“Actually, now that I’m at defensive tackle I’ve gotten more sacks this camp than I have at defensive end,” Irving said. “I feel like I’m closer to the quarterback now and I don’t have to stand as far.”
Remember this quote?
...Burnham is hoping that Iowa State will be able to do something that it has never been able to do during the Rhoads era. That’s play what Burnham refers to as a “pass-rush crew,” meaning Iowa State would put three defensive ends on the field at the same time.
“We’ve gotten bigger with Cory Morrissey and those kind of cats that are a little bit bigger,” Burnham said. “They can go inside and rush. That’s something we will look at this fall that we haven’t done in the past.”
Oh they are looking at it indeed...
Knott stands out
The deeper Iowa State gets into camp, the more Luke Knott’s name is being brought up. According to Rhoads, the redshirt freshman linebacker had a big day on Tuesday.
“He had an interception today. That’s one thing so that evidently runs in the family,” Rhoads said. “I think Luke has really come along fast in the second half of this training camp.”
Tuesday marked practice No. 11 for the Cyclones.
“As I’ve always told you all, the light goes on sooner with some,” Rhoads said. “The light is going on with him right now and when that happens, you start playing faster. We’re seeing that. He is a guy who will definitely be on the field for us this year, there’s no question about it. Whether if it is a rotation with Jevohn (Miller) or playing the hot hand there just like you do at running back, we’ll see.”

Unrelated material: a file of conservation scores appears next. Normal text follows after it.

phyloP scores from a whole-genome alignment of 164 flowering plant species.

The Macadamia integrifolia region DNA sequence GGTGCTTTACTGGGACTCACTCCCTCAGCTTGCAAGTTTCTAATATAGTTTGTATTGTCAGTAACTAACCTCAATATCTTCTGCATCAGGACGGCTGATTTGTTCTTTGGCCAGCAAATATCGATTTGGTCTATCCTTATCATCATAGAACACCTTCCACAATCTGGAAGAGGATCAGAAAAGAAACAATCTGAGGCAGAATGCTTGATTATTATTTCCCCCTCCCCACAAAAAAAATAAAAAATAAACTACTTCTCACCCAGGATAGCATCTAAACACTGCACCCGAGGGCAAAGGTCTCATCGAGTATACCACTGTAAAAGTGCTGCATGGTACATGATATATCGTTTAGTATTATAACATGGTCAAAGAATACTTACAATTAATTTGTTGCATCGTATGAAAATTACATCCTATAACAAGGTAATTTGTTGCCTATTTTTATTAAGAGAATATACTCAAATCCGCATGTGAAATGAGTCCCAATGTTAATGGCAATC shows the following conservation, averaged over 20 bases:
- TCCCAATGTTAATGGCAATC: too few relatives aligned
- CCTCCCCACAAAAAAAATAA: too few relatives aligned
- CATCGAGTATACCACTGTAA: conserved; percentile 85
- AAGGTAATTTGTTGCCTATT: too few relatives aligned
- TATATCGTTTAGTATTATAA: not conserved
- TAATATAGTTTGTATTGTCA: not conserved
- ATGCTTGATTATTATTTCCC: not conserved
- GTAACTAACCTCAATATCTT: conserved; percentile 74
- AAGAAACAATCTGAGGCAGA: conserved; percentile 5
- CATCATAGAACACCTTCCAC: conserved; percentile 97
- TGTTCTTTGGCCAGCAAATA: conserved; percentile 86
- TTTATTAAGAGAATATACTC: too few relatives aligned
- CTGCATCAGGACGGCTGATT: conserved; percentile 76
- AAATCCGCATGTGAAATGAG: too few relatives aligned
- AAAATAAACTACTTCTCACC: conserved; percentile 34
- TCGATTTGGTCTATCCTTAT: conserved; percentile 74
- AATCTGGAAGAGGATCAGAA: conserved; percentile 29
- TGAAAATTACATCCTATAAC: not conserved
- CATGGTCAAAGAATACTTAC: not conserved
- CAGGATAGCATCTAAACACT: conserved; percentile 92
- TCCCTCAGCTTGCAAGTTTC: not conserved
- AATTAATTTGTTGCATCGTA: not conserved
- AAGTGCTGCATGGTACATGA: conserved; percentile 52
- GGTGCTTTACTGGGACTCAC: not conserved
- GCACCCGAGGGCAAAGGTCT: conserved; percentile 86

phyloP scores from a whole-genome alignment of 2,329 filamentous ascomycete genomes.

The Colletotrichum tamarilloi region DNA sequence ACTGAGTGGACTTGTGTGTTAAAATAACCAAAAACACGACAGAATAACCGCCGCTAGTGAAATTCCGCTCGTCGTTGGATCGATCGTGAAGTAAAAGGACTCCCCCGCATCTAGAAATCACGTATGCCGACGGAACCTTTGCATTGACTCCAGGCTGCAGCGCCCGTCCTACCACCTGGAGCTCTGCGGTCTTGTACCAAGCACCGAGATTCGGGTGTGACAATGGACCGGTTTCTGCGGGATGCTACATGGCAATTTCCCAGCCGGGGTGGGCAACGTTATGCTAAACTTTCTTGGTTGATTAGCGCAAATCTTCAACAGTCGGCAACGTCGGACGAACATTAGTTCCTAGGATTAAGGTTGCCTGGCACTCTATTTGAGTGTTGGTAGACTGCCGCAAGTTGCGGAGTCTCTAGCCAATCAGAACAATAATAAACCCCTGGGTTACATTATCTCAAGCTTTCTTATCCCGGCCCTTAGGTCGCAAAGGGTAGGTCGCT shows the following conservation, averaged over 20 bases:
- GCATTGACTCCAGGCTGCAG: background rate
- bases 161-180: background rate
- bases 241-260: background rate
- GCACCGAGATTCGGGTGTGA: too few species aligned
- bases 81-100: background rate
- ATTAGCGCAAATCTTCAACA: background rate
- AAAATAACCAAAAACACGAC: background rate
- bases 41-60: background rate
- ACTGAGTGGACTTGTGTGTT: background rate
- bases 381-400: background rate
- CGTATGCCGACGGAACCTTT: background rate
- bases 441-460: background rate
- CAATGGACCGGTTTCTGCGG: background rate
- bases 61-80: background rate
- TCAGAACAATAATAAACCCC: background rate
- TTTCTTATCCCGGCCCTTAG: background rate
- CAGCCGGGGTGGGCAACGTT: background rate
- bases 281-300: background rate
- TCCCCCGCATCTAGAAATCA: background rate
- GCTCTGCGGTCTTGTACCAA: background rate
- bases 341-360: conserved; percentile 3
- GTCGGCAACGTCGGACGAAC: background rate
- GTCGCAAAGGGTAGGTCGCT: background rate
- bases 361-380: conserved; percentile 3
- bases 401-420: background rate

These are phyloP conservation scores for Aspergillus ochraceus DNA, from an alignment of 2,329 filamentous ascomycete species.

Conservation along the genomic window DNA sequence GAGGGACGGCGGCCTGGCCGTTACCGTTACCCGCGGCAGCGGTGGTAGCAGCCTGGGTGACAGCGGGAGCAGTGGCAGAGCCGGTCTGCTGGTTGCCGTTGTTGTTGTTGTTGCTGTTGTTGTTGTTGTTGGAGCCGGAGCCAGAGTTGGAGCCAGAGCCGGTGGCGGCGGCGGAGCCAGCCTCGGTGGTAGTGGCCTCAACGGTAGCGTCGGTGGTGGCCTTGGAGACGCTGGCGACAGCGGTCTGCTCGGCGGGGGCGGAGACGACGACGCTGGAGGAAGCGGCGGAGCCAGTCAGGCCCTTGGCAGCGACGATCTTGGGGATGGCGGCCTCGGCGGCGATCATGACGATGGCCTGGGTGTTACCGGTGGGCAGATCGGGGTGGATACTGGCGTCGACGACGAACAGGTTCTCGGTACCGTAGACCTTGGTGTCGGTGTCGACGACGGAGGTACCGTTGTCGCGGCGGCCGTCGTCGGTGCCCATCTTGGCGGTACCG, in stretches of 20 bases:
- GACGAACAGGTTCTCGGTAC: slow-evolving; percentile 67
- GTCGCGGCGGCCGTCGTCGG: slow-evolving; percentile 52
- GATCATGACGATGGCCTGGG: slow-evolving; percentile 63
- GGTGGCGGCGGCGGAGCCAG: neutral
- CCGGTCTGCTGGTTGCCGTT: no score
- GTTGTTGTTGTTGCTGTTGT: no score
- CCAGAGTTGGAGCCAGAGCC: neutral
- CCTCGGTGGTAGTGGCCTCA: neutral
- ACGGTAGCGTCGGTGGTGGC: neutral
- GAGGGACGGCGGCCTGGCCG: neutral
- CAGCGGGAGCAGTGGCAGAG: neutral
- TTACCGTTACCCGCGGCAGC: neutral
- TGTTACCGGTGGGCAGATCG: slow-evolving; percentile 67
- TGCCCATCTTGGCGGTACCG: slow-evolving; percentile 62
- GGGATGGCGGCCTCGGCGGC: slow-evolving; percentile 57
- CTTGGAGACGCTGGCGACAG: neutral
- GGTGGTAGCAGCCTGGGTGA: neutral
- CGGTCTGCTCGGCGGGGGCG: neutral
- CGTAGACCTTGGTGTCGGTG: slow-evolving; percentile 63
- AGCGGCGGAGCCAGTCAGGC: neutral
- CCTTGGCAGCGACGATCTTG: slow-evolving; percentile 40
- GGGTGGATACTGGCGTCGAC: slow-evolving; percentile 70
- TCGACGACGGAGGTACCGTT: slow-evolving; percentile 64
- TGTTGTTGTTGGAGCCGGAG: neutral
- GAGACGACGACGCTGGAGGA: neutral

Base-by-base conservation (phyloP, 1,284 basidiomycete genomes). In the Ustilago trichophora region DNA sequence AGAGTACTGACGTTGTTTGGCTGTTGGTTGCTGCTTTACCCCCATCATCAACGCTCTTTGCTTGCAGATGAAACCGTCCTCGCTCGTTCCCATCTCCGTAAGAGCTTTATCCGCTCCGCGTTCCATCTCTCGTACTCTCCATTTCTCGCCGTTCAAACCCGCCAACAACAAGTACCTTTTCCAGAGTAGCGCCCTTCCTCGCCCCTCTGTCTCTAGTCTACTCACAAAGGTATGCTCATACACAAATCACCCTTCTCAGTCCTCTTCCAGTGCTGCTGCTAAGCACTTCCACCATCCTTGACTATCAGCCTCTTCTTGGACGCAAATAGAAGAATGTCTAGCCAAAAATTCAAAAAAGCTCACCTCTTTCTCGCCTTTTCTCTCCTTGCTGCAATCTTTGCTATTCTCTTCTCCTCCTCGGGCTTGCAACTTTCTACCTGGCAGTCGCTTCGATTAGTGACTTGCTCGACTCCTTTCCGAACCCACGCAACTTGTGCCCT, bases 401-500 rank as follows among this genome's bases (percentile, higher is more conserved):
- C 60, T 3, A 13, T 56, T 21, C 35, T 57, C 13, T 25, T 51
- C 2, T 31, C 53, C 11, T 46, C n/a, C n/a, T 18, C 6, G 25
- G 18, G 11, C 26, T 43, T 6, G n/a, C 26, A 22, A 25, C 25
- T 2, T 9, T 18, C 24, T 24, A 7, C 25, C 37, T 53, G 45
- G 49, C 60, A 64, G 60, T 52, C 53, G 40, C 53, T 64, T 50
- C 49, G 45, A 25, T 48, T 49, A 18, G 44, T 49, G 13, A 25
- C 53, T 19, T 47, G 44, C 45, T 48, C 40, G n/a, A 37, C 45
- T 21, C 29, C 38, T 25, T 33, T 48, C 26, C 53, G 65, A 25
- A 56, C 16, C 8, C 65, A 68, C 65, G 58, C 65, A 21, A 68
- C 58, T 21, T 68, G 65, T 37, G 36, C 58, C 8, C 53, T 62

Quote of the day
Shane Burnham on defensive tackles and toughness...
“No matter what Yancy (McKnight) does and I love our weight facility and I love our program, but no matter what he does, you cannot simulate every snap of pushing that 300 pound guy backwards or fighting that 300 pound man. No matter what he does, we can’t simulate it. It takes time to get into game shape and practice shape and we’re still trying to work out way into it to be honest with you.”
--- Rhoads talked about depth at defensive end that impacted Irving’s move inside.
“You’ve got Mitchell Meyers, who in time I think is going to be a really good player. Right now, you see him being green but he has come along fast,” Rhoads said. “Devin Lemke is a guy that we have been waiting on because of health reasons for a long time. He sits back there at about five or six and now moves up where he is the fourth or fifth guy on the field.”
--- At Sunday’s media day, Rhoads discussed an impressive display of running the football by the offense in Saturday’s scrimmage. I asked him why that group was able to do so well. Here is his response:
“I think it is a combination of three things. I think the line is blocking well and I think we’re blocking well. That’s one of the things. It’s not just the five linemen. You’ve got the tight end in there and a fullback in there and a second tight end. You’ve got a number of people blocking well. I think the scheme is helping things in that regard. Our defensive coaches, there is a lot of movement that takes place every snap that you’ve got to answer based on responsibility and still do your job as a ball carrier. I think yeah, they are doing a nice job of adding their piece of it. That’s running hard and making the proper cuts and helping to make people miss.”
--- How Irving found out he was changing positions…
“One day I walked in and it was like, ‘Hey, go in this meeting room.’ So I went. It was all good.”